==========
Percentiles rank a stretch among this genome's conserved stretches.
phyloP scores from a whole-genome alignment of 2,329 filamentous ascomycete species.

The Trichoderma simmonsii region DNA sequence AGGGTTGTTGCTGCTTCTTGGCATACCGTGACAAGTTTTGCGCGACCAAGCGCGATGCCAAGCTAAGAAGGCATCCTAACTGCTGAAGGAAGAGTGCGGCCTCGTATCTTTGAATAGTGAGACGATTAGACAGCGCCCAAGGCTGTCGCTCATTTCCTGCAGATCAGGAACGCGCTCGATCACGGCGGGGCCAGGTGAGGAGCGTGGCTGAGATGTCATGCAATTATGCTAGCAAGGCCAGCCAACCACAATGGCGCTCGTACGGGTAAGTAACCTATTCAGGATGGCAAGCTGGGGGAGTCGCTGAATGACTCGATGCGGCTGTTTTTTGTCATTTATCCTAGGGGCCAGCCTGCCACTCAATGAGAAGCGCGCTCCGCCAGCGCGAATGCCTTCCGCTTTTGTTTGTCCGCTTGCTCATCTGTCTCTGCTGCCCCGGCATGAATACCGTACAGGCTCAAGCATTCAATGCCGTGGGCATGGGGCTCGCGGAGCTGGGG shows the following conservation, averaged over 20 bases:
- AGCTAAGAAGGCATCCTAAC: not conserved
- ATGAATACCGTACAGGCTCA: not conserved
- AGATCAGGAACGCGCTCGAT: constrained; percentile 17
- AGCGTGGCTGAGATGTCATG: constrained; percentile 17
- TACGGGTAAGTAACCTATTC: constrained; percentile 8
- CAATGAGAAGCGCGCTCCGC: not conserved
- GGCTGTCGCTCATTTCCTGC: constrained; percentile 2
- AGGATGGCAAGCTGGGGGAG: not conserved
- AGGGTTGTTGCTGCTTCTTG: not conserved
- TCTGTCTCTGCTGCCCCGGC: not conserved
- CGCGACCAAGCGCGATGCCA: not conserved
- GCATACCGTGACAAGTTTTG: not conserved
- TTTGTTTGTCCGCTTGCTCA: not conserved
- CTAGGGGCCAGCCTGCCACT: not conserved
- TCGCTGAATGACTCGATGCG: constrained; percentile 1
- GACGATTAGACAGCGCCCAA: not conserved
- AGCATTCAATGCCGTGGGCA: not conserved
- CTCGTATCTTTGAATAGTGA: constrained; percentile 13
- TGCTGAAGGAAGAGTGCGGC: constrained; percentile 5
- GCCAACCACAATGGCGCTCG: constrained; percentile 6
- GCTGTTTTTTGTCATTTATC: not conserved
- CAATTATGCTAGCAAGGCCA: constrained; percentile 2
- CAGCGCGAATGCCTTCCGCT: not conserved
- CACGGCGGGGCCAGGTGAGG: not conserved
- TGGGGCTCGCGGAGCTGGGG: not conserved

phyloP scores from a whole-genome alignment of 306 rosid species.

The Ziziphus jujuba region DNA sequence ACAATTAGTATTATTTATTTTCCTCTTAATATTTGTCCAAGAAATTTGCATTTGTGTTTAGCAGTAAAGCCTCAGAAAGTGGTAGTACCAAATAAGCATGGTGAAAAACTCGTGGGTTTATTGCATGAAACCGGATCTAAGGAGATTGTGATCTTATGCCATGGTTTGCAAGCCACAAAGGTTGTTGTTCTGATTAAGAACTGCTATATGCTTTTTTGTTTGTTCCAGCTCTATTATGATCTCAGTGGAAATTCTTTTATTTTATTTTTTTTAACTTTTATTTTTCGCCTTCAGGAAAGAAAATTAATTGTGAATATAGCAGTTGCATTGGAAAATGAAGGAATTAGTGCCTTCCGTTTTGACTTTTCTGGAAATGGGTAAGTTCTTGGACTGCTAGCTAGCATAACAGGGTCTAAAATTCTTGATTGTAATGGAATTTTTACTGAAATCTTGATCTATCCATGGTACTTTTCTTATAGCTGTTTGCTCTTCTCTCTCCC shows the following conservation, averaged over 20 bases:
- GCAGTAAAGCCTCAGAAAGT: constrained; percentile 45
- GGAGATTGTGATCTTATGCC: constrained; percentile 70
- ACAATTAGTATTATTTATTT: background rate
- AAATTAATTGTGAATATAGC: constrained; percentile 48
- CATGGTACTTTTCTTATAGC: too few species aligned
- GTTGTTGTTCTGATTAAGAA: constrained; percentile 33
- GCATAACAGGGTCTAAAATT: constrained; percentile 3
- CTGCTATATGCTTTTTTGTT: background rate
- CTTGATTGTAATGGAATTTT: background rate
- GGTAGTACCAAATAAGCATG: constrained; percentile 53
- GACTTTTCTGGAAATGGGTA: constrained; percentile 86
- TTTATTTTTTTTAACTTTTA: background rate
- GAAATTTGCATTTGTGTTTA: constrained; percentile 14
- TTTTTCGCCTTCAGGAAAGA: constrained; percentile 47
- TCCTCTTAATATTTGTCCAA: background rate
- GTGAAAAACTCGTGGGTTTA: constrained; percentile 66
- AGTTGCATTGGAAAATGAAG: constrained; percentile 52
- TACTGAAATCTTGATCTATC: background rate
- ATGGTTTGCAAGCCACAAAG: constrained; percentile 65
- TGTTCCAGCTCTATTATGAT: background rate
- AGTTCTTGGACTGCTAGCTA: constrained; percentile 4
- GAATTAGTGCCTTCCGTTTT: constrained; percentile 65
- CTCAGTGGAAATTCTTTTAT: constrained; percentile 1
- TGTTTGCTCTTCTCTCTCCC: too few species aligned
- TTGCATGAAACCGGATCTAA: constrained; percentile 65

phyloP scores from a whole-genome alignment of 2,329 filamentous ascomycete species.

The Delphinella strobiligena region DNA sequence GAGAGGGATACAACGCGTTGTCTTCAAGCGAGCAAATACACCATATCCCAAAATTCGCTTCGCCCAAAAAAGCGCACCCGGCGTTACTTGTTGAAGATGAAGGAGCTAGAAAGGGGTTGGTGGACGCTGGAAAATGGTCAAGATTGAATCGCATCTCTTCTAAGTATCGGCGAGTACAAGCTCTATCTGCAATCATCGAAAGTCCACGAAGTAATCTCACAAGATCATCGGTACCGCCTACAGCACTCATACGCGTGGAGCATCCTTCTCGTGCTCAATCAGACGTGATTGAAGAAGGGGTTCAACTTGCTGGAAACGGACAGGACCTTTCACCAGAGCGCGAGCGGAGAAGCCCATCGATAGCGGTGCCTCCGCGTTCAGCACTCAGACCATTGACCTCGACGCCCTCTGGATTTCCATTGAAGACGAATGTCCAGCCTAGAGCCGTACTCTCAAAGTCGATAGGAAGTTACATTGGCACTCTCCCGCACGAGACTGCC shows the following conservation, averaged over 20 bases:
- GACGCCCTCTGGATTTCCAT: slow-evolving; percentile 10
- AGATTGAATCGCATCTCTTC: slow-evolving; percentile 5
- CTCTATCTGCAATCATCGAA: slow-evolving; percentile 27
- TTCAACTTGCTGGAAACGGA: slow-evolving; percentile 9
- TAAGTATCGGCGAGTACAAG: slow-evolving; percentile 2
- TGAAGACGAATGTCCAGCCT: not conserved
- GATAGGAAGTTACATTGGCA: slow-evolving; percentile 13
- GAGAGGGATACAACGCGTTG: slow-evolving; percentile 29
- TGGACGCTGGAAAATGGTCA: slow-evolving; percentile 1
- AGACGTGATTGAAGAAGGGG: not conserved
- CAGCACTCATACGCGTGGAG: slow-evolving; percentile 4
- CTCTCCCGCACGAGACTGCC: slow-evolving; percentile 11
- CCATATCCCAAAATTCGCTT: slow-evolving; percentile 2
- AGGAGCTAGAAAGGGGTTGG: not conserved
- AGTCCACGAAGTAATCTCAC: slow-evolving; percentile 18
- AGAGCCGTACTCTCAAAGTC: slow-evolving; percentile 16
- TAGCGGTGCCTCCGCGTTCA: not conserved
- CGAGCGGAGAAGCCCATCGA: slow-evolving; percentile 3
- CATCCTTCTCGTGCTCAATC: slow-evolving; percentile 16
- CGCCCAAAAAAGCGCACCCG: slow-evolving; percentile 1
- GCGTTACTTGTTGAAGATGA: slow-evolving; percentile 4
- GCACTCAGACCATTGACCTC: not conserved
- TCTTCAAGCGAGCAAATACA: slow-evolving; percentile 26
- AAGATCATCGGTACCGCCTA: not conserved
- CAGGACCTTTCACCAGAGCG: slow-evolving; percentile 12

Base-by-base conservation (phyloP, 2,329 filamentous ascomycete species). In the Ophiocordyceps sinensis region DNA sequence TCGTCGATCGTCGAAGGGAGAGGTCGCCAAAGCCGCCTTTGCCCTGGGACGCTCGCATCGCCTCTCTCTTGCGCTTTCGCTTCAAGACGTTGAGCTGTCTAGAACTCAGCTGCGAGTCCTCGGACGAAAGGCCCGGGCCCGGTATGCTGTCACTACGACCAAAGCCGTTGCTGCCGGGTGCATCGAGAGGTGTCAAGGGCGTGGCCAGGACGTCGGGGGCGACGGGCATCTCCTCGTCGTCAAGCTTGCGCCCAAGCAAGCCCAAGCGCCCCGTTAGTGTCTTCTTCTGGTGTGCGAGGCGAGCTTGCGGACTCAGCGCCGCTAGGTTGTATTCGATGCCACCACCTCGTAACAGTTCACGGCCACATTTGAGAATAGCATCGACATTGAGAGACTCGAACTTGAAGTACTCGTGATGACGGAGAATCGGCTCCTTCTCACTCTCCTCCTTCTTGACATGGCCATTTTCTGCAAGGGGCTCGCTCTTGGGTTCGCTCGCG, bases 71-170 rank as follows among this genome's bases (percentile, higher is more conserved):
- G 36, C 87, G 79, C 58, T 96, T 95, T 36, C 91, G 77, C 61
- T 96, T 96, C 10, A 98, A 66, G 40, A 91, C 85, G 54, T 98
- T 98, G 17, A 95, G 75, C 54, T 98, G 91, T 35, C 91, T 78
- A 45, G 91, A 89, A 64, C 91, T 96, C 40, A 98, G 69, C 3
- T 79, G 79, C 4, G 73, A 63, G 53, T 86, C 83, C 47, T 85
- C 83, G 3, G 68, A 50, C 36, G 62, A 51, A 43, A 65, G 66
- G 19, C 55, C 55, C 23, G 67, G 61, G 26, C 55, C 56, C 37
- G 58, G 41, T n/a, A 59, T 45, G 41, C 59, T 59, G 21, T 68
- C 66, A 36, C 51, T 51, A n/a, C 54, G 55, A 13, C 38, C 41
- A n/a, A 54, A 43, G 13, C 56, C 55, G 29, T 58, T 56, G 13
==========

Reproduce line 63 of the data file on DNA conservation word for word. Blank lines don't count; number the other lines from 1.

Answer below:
- TGAAGACGAATGTCCAGCCT: not conserved